Israel Bans Hunting of Endangered Pigeons and Quail

Ban to go into effect next week and last for about a year ■ Nature and Parks Authority says these species in danger of extinction

Zafrir Rinat
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Streptopelia turtur, a member of the pigeon and dove family of birds found in Israel.
Streptopelia turtur, a member of the pigeon and dove family of birds found in Israel.Credit: Yoav Perlman / Society for the Protection of Nature in Israel
Zafrir Rinat

In the midst of the hunting season, Environmental Protection Minister Gila Gamliel on Wednesday issued a ban on hunting the common pigeon and common quail.

The ministry’s statement said the ban would come into effect next week after comments from the public were discussed.

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The hunting season, during which hunting quail and pigeons was allowed, opened on September 1. The Society for the Protection of Nature in Israel and organizations for animal welfare Animals Now and Let the Animals Live have launched a campaign calling on the Nature and Parks Authority and the environmental protection minister to revoke recreational hunting in Israel. The main reason for the campaign was the extensive damage to the pigeon and quail populations.

The ministry said the Nature and Parks Authority had listed the common pigeon and common quail as species in danger of extinction, and therefore asked the minister to ban hunting them. It also said the minister decided to sign the ban on hunting these birds for a year.

According to the authority’s list of endangered species, 30 percent of the 213 species of nesting birds in Israel are at risk. In the period from 2002 to 2018, when the list was last updated, some 20 species had been added to those facing extinction.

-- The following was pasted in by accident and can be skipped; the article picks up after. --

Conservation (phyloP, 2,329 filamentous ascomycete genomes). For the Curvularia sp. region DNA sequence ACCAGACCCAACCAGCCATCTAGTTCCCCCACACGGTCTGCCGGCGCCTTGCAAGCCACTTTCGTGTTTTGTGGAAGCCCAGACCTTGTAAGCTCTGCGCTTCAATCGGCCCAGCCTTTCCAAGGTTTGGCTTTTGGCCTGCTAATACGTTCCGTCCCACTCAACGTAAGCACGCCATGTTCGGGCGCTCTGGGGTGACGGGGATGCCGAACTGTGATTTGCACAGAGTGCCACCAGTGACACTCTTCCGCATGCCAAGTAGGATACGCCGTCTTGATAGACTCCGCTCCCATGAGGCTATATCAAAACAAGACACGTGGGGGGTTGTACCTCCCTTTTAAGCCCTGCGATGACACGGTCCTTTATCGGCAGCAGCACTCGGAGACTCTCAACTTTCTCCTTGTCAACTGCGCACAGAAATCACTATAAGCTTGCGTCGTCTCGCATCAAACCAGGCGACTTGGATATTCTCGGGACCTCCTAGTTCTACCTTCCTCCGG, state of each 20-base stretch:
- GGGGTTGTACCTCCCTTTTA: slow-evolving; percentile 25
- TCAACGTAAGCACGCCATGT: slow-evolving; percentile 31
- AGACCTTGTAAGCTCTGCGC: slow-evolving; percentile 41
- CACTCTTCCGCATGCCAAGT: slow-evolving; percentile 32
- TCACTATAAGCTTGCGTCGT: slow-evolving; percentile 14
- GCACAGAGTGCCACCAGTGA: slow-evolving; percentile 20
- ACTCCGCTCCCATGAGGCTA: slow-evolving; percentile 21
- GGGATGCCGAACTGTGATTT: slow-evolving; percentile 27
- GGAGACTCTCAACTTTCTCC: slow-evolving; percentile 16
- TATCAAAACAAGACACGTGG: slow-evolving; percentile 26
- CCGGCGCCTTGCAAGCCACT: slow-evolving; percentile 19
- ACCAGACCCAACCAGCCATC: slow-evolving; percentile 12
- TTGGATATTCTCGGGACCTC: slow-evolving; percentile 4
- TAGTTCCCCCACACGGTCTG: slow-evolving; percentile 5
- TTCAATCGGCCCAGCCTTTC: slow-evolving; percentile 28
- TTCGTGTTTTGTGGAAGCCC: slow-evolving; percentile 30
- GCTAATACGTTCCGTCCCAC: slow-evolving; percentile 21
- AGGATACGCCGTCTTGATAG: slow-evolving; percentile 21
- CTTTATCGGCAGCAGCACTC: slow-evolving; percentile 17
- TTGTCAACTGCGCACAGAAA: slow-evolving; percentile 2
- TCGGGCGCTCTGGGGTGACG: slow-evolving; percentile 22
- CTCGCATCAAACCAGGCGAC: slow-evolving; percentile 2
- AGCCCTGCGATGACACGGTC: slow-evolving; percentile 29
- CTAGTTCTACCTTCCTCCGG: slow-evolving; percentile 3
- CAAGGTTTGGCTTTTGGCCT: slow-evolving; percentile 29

A study conducted by the authority on the common quail found the species’ nesting congestion was low and its population was small.

Also, in view of the drastic, consistent reduction – 30 percent – in the common pigeon population in the last two decades, the scientists who conducted the study recommended banning hunting this species this year, to allow it to recover.

Israel is obliged to preserve the biological diversity in its jurisdiction as part of international treaties.

The quail and pigeon populations’ dwindling has been caused by killing large numbers of these birds in other places as well. A few months ago Birdlife International, a global organization for conserving birds, reported wide-scale hunting of pigeons in Malta, Lebanon and Italy, where the common quail is also hunted.

A group of MKs headed by Miki Haimovitch (Kahol Lavan) submitted an amendment a few weeks ago, calling for an end to recreational hunting. The amendment would have the Nature and Parks Authority issue hunting permits only for goals like preserving balance in nature and preventing damage to agriculture and health hazards to human beings.

The Nature Protection Society commended Gamliel for her move “for nature, wildlife and all of us. Thanks to this decision we’ll see quail and pigeons in the coming years as well.”

The main hunters’ organization in Israel, Tzayadim Lema’an Hateva (Hunters for Nature) said in response that hunters would carry out any legal directive “even if they disagree with it and it hurts their interests. We’ll submit our objections regarding the accuracy and reliability of the studies the minister’s decision is based on.”

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